We also got some grilled eggs, which were dusted in turmeric and fennel seeds. I wanted to like these more, but they reminded me of son-in-law eggs, where the hard boiled eggs are deep fried, only instead of the crispy fried skin, these eggs had a tough, chewy exterior.
We also got a couple of skewers of enoki mushrooms wrapped in pork. These were great! The slightly charred pork, again liberally spiced with fennel and cumin, encased the enoki mushrooms, which remained juicy and soft.
Again, needing to up the vegetable quotient of the meal, we ordered a cold dish of cucumber and bean curd skin. This was tasty, but could have done with a bit more chilli.
I ordered the prawn dumplings, expecting something like a prawn version of a jiaozi or gyoza. What arrived was actually a version of a har gao. Not that I’m complaining, it was just unexpected. And the skins were a little too thick. The filling was tasty, though.
Finally, we ordered the ‘Three generations Fish’. This was slices of fish that had been coated in a thick batter before being poached – or maybe there was a flash-frying process involved – in the soup. There’s a similar version of this dish in most Sichuan restaurants, only the fish is usually swimming in chilli oil, amongst the detritus of dried chillis. Not so here. The omission of chilli – but not Sichuan pepper – meant the dish wasn’t stupidly hot, and allowed the flavour of the Sichuan pepper to shine. The fish, with its soaked batter jacket, was an interesting texture. I quite liked it, but @fatbooo wasn’t as much of a fan.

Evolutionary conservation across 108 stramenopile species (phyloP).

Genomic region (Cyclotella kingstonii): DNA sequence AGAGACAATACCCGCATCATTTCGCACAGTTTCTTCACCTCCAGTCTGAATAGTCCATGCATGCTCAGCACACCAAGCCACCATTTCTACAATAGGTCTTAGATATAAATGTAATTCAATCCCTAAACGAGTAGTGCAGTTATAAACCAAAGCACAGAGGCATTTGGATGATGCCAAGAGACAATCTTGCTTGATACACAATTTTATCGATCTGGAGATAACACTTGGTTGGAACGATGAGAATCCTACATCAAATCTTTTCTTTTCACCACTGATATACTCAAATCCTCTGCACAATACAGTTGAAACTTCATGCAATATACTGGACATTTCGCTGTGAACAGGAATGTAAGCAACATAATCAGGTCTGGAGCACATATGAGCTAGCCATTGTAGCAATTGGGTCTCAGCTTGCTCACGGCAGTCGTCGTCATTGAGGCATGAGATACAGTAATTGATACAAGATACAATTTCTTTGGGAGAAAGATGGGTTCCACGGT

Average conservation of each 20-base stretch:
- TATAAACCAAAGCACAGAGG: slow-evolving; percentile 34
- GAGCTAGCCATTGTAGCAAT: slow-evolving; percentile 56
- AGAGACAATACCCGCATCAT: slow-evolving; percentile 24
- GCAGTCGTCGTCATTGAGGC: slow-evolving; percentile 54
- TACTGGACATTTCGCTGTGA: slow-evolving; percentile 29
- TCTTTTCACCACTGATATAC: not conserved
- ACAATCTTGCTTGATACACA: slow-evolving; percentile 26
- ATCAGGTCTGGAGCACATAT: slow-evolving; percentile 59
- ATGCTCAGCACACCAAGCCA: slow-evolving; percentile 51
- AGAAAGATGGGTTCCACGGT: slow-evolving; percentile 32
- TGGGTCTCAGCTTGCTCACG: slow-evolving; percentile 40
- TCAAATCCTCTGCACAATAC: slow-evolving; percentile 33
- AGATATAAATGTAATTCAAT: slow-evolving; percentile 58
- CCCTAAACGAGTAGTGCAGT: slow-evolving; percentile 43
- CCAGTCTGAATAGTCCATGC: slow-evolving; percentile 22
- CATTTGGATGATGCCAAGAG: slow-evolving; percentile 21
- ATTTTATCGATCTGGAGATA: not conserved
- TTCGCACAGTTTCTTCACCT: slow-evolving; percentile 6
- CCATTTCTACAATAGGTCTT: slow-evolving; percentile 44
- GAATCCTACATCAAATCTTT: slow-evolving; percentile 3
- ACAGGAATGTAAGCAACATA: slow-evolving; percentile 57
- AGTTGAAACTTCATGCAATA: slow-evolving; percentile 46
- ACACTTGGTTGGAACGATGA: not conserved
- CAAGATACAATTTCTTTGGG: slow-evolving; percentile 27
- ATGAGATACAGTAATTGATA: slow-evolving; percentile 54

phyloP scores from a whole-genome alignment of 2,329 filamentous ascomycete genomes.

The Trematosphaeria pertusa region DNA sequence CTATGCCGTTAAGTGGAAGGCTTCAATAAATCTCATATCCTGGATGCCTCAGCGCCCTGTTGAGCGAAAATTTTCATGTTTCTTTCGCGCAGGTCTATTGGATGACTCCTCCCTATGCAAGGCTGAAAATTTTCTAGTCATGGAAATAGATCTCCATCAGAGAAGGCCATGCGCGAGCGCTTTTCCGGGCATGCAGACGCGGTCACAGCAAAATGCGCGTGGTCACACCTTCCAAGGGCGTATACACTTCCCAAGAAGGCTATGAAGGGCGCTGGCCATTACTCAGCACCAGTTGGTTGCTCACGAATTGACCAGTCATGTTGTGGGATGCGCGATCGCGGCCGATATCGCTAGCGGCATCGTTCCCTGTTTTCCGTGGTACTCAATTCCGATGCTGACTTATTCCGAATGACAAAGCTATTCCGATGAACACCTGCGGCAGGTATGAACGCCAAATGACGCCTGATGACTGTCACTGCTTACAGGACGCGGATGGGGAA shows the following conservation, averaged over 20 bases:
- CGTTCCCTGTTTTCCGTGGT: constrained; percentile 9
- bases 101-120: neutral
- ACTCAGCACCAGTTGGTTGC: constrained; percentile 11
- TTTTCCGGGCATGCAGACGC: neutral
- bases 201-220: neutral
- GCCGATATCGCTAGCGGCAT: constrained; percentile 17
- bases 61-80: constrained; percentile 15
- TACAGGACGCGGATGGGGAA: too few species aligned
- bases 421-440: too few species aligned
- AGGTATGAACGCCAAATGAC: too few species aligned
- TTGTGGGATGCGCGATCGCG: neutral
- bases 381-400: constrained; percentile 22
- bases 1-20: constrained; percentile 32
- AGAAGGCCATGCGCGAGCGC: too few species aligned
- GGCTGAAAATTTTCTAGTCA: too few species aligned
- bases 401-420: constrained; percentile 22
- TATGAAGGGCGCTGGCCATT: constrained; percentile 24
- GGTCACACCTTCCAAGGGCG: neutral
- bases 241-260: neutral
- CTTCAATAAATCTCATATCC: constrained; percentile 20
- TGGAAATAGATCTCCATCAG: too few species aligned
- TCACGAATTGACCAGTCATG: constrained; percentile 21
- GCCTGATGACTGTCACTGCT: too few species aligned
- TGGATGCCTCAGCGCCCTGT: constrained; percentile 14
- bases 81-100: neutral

All in all, Chinese Spicy and Barbie Kitchen is an interesting place, with many items on the menu you won’t easily find elsewhere in Melbourne. If you’re a fan of chilli and spice, and you’re not perturbed by offal, definitely hit it up soon!

Chinese Spicy and Barbie Kitchen on Urbanspoon

Joo Hooi Café

475 Jalan Penang, Georgetown, Penang, Malaysia
Phone: Hahaha are you for real?

OK, so the Hong Kong #fatty posts are done,but believe it or not, my blog is still on holiday! Next up, Penang. Sans @eatnik, I was on a solo eating mission, though I did have a local guide, thanks to @RippingYan. Her friend Mr A had graciously offered to show me around Penang, which essentially just meant a culinary tour. We’ll get to that later, but on my first morning in Penang, I ventured out on my own.

I had been curious about Assam laksa for a while, mostly because I’d been told that there pretty much aren’t any good versions of it in Melbourne, and well, when you’re travelling overseas, you should always try to eat local food, or at least food you can’t get back home. Ugh, I’m such a food tourist. At least it’s better than being a sex tourist, I guess. Though the likelihood of contracting a disease is often as high.

Anyway, I did a little research online about where to find the best Assam laksa in Penang, and apparently I needed to go out to Air Itam, which felt a little far to accomplish in a morning, so instead I went to reportedly the best place in Georgetown, Joo Hooi cafe.

The set up of this cafe is a lot like a mini hawker centre. There are various little specialty carts down one side of the cafe, each run by a separate owner, and communal seats and booths inside the cafe itself. It’s sort of like a food cart co-operative.